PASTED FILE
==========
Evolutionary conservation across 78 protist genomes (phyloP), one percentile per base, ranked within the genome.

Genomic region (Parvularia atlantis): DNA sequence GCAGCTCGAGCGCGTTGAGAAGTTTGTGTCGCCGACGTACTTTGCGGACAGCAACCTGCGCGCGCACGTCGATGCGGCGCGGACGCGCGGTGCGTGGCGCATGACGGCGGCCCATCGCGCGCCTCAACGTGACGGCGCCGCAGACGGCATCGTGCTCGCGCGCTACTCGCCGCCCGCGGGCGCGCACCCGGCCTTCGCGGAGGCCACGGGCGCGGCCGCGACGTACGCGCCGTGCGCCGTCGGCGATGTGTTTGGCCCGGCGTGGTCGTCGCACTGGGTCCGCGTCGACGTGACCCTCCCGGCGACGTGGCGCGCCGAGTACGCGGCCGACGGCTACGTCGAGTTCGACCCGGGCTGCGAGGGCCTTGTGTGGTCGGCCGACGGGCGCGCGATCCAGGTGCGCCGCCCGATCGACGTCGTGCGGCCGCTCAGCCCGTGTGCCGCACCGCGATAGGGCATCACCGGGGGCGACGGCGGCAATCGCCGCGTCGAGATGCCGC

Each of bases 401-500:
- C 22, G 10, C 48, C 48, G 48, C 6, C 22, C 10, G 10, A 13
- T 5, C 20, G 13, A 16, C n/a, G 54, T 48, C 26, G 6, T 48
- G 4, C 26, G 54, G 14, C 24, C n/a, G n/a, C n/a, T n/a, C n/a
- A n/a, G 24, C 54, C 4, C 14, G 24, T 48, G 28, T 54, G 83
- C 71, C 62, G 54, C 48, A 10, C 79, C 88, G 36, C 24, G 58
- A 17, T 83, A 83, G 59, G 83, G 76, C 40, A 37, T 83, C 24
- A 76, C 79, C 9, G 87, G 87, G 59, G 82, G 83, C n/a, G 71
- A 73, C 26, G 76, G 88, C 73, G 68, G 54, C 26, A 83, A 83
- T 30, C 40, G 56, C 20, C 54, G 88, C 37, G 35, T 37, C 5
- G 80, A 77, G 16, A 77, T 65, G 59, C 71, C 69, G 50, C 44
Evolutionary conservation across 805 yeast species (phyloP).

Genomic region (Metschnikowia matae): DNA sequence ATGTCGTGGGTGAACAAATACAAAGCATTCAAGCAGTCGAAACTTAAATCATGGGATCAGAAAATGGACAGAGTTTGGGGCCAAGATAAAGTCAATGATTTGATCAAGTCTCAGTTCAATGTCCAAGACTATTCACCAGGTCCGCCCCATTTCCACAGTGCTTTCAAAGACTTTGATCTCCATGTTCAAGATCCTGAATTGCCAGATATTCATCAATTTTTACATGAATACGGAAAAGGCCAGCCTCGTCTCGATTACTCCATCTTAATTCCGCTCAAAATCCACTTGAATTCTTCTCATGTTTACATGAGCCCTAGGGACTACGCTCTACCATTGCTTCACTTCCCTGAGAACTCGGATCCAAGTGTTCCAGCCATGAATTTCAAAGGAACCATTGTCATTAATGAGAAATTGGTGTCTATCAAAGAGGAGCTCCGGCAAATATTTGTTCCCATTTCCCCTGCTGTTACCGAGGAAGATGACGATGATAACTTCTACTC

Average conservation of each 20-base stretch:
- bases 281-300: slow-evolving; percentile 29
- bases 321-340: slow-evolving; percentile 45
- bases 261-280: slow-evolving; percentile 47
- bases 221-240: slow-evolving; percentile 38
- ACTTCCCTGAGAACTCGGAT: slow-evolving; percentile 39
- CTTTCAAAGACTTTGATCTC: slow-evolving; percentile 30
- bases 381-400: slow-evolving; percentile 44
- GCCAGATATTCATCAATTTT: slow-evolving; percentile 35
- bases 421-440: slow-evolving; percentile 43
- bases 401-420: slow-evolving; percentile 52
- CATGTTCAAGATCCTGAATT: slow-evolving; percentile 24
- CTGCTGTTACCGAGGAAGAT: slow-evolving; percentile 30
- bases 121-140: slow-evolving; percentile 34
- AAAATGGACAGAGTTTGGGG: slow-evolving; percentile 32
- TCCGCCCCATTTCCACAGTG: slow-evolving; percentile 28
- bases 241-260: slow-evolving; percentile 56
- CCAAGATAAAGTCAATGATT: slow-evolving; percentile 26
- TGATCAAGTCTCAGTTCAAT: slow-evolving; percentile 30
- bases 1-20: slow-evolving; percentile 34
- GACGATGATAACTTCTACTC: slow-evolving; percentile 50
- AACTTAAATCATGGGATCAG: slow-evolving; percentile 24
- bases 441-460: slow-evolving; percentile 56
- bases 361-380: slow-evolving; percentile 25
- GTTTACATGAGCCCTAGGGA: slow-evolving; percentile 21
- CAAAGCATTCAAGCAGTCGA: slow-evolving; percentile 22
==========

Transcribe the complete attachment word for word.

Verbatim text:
Evolutionary conservation across 78 protist genomes (phyloP), one percentile per base, ranked within the genome.

Genomic region (Parvularia atlantis): DNA sequence GCAGCTCGAGCGCGTTGAGAAGTTTGTGTCGCCGACGTACTTTGCGGACAGCAACCTGCGCGCGCACGTCGATGCGGCGCGGACGCGCGGTGCGTGGCGCATGACGGCGGCCCATCGCGCGCCTCAACGTGACGGCGCCGCAGACGGCATCGTGCTCGCGCGCTACTCGCCGCCCGCGGGCGCGCACCCGGCCTTCGCGGAGGCCACGGGCGCGGCCGCGACGTACGCGCCGTGCGCCGTCGGCGATGTGTTTGGCCCGGCGTGGTCGTCGCACTGGGTCCGCGTCGACGTGACCCTCCCGGCGACGTGGCGCGCCGAGTACGCGGCCGACGGCTACGTCGAGTTCGACCCGGGCTGCGAGGGCCTTGTGTGGTCGGCCGACGGGCGCGCGATCCAGGTGCGCCGCCCGATCGACGTCGTGCGGCCGCTCAGCCCGTGTGCCGCACCGCGATAGGGCATCACCGGGGGCGACGGCGGCAATCGCCGCGTCGAGATGCCGC

Each of bases 401-500:
- C 22, G 10, C 48, C 48, G 48, C 6, C 22, C 10, G 10, A 13
- T 5, C 20, G 13, A 16, C n/a, G 54, T 48, C 26, G 6, T 48
- G 4, C 26, G 54, G 14, C 24, C n/a, G n/a, C n/a, T n/a, C n/a
- A n/a, G 24, C 54, C 4, C 14, G 24, T 48, G 28, T 54, G 83
- C 71, C 62, G 54, C 48, A 10, C 79, C 88, G 36, C 24, G 58
- A 17, T 83, A 83, G 59, G 83, G 76, C 40, A 37, T 83, C 24
- A 76, C 79, C 9, G 87, G 87, G 59, G 82, G 83, C n/a, G 71
- A 73, C 26, G 76, G 88, C 73, G 68, G 54, C 26, A 83, A 83
- T 30, C 40, G 56, C 20, C 54, G 88, C 37, G 35, T 37, C 5
- G 80, A 77, G 16, A 77, T 65, G 59, C 71, C 69, G 50, C 44
Evolutionary conservation across 805 yeast species (phyloP).

Genomic region (Metschnikowia matae): DNA sequence ATGTCGTGGGTGAACAAATACAAAGCATTCAAGCAGTCGAAACTTAAATCATGGGATCAGAAAATGGACAGAGTTTGGGGCCAAGATAAAGTCAATGATTTGATCAAGTCTCAGTTCAATGTCCAAGACTATTCACCAGGTCCGCCCCATTTCCACAGTGCTTTCAAAGACTTTGATCTCCATGTTCAAGATCCTGAATTGCCAGATATTCATCAATTTTTACATGAATACGGAAAAGGCCAGCCTCGTCTCGATTACTCCATCTTAATTCCGCTCAAAATCCACTTGAATTCTTCTCATGTTTACATGAGCCCTAGGGACTACGCTCTACCATTGCTTCACTTCCCTGAGAACTCGGATCCAAGTGTTCCAGCCATGAATTTCAAAGGAACCATTGTCATTAATGAGAAATTGGTGTCTATCAAAGAGGAGCTCCGGCAAATATTTGTTCCCATTTCCCCTGCTGTTACCGAGGAAGATGACGATGATAACTTCTACTC

Average conservation of each 20-base stretch:
- bases 281-300: slow-evolving; percentile 29
- bases 321-340: slow-evolving; percentile 45
- bases 261-280: slow-evolving; percentile 47
- bases 221-240: slow-evolving; percentile 38
- ACTTCCCTGAGAACTCGGAT: slow-evolving; percentile 39
- CTTTCAAAGACTTTGATCTC: slow-evolving; percentile 30
- bases 381-400: slow-evolving; percentile 44
- GCCAGATATTCATCAATTTT: slow-evolving; percentile 35
- bases 421-440: slow-evolving; percentile 43
- bases 401-420: slow-evolving; percentile 52
- CATGTTCAAGATCCTGAATT: slow-evolving; percentile 24
- CTGCTGTTACCGAGGAAGAT: slow-evolving; percentile 30
- bases 121-140: slow-evolving; percentile 34
- AAAATGGACAGAGTTTGGGG: slow-evolving; percentile 32
- TCCGCCCCATTTCCACAGTG: slow-evolving; percentile 28
- bases 241-260: slow-evolving; percentile 56
- CCAAGATAAAGTCAATGATT: slow-evolving; percentile 26
- TGATCAAGTCTCAGTTCAAT: slow-evolving; percentile 30
- bases 1-20: slow-evolving; percentile 34
- GACGATGATAACTTCTACTC: slow-evolving; percentile 50
- AACTTAAATCATGGGATCAG: slow-evolving; percentile 24
- bases 441-460: slow-evolving; percentile 56
- bases 361-380: slow-evolving; percentile 25
- GTTTACATGAGCCCTAGGGA: slow-evolving; percentile 21
- CAAAGCATTCAAGCAGTCGA: slow-evolving; percentile 22